Argentina's trio of "shorties" have a bright future, coach Diego Maradona said after his three-pronged attack of Sergio Aguero, Carlos Tevez and Lionel Messi led the 4-0 victory over Venezuela. All three players, average height 1.70 metres, scored in the 2010 FIFA World Cup South Africa™ qualifier on 28 March which marked Maradona's home and competitive debut since his surprise appointment last year.
"It was the perfect game, we kept the ball, we broke down the flanks and we had lots of scoring chances created by the shorties," said Maradona. "I want to hear the response of those who want us to play with big strikers and pump high balls at them.
"The boys knew when to wait for their moment and we scored the goals at exactly the right time," added Maradona, a shorty himself at 1.65 metres. "Venezuela have improved and it wasn't easy to score four goals. These players like to perforate defences," he said. "This is my ideal team."
Messi had one of his best games for Argentina scoring the first goal, setting up the second and nearly adding another with a brilliant run through the Venezuela defence late in the game. "If Messi plays like that every time, it will be excellent," said Maradona. "If that last chance had gone in, we would all have had to leave the stadium, pay for another ticket and come back in again."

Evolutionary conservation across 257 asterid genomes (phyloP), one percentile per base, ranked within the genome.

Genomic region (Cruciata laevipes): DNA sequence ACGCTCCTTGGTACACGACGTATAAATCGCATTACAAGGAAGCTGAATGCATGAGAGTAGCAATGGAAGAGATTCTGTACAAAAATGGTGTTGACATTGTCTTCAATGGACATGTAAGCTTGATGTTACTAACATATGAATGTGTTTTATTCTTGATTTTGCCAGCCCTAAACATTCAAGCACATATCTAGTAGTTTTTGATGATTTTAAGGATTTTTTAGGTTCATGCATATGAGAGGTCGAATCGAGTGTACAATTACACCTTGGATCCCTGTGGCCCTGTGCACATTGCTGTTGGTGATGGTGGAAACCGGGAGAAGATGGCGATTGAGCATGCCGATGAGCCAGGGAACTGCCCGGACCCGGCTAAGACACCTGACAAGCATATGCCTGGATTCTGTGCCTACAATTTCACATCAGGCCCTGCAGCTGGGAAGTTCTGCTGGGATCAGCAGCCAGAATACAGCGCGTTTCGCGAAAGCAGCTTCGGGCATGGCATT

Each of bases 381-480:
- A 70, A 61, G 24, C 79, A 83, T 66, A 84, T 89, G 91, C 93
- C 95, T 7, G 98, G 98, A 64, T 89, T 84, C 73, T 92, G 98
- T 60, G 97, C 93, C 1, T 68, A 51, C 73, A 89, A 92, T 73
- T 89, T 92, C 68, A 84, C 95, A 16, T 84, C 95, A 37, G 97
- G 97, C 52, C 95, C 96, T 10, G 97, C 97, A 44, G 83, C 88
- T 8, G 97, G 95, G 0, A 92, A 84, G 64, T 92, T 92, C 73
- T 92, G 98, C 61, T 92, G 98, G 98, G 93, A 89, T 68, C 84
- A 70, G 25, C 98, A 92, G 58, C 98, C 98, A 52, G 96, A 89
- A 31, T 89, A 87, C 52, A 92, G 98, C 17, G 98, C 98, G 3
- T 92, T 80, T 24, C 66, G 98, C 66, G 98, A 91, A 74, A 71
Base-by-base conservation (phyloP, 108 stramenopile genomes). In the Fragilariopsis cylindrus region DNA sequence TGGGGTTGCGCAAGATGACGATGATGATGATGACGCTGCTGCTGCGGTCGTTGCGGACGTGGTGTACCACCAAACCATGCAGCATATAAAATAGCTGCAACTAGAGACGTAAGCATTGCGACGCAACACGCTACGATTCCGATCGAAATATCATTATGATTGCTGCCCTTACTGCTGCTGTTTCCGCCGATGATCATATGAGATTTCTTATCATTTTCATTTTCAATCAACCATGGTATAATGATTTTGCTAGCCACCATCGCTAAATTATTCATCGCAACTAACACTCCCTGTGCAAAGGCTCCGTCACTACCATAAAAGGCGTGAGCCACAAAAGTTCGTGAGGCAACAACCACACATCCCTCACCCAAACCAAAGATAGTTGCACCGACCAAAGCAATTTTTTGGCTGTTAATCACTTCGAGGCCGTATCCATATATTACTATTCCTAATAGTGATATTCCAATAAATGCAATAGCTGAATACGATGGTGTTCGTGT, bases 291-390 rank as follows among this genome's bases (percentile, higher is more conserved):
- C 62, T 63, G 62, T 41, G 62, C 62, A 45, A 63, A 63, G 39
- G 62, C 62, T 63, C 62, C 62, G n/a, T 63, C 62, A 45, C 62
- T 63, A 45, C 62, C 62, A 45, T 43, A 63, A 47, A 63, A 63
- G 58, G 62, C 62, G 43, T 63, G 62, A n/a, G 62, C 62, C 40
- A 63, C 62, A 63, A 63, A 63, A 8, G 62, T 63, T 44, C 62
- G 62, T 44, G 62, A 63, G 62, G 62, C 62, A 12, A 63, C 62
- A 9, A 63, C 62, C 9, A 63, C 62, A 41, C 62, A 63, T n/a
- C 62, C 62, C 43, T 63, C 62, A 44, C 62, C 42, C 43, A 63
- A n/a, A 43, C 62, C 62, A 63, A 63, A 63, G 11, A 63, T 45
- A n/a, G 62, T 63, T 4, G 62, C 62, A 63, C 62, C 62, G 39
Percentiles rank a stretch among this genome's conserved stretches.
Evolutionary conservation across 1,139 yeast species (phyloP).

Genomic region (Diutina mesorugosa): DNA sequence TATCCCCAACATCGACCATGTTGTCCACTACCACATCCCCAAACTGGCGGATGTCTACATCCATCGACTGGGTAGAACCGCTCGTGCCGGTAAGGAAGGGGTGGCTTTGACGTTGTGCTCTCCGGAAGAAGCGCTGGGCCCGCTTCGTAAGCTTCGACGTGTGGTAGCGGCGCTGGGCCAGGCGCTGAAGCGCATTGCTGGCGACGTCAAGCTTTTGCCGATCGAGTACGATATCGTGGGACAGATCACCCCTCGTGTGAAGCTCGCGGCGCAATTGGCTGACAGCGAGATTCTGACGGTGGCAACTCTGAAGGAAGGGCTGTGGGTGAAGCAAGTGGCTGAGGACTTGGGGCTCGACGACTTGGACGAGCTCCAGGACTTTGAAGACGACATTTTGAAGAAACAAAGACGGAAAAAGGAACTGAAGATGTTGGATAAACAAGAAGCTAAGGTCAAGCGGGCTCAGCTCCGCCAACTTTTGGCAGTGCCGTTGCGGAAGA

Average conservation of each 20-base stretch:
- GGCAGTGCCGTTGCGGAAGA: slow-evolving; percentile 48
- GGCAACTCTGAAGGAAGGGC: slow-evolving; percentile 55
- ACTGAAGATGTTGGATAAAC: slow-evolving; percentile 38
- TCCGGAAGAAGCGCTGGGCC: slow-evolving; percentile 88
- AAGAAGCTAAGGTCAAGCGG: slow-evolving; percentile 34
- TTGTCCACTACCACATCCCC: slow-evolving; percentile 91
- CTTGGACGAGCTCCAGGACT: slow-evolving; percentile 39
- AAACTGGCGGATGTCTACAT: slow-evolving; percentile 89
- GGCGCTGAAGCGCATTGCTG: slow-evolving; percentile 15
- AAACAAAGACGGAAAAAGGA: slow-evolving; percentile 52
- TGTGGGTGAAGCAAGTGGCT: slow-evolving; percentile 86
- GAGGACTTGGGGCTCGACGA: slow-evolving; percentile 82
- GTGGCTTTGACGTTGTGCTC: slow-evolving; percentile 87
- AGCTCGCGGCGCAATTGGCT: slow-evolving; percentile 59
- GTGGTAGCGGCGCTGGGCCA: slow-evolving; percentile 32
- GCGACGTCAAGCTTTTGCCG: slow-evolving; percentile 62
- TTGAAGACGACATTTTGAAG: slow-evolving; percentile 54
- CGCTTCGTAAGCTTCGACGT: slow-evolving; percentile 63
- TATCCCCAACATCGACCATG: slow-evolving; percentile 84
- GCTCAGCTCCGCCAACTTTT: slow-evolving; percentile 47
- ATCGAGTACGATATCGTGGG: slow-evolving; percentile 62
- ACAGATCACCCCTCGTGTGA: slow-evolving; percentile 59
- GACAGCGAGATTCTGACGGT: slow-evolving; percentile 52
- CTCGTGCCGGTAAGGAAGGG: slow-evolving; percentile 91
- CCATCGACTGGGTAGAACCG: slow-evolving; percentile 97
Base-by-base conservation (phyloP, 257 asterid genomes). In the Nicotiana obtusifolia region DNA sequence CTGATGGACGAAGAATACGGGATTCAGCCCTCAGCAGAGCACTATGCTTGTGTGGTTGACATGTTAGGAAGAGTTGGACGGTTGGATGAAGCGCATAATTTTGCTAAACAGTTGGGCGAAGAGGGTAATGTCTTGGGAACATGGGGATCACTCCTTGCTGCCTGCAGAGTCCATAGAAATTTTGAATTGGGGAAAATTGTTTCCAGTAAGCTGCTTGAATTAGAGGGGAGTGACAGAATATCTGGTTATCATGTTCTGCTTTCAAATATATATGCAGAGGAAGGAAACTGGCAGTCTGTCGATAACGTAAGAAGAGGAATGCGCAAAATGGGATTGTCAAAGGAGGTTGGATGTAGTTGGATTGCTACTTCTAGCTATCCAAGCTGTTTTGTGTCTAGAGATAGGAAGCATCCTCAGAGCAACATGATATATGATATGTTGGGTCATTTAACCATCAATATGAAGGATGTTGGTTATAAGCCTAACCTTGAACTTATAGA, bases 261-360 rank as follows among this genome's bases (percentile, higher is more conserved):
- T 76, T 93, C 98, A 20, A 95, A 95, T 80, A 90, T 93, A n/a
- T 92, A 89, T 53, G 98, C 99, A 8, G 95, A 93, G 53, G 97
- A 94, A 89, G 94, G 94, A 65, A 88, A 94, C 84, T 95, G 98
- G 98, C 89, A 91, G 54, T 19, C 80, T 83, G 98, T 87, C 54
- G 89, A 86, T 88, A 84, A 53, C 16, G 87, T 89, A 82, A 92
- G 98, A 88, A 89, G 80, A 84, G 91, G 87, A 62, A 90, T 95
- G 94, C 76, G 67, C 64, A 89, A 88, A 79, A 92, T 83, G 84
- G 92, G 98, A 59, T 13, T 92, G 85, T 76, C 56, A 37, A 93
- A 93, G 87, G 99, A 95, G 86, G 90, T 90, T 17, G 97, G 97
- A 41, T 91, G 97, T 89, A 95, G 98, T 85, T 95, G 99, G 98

Maradona opted for a 3-4-3 formation, giving Messi the prestigious number ten shirt, after enigmatic playmaker Juan Roman Riquelme announced his international retirement earlier this month. Furious that Maradona had made comments on his playing style in a television interview, Riquelme said the two could not work together and the coach had broken a code of ethics.
Riquelme generally controlled the midfield when he played and Messi appeared to enjoy more freedom without him. The Monumental crowd, which gave Maradona a rousing reception, aimed a few jibes at the mercurial Boca Juniors playmaker with chants of "Riquelme's watching on the telly."
Maradona said that the only sour note were some jeers for midfielder Juan Sebastian Veron when he replaced Tevez midway through the second half. Many blamed Veron, making only his second appearance since the 2007 Copa America, for Argentina's shock first-round exit at the 2002 FIFA World Cup Korea/Japan™ and some have not forgiven him.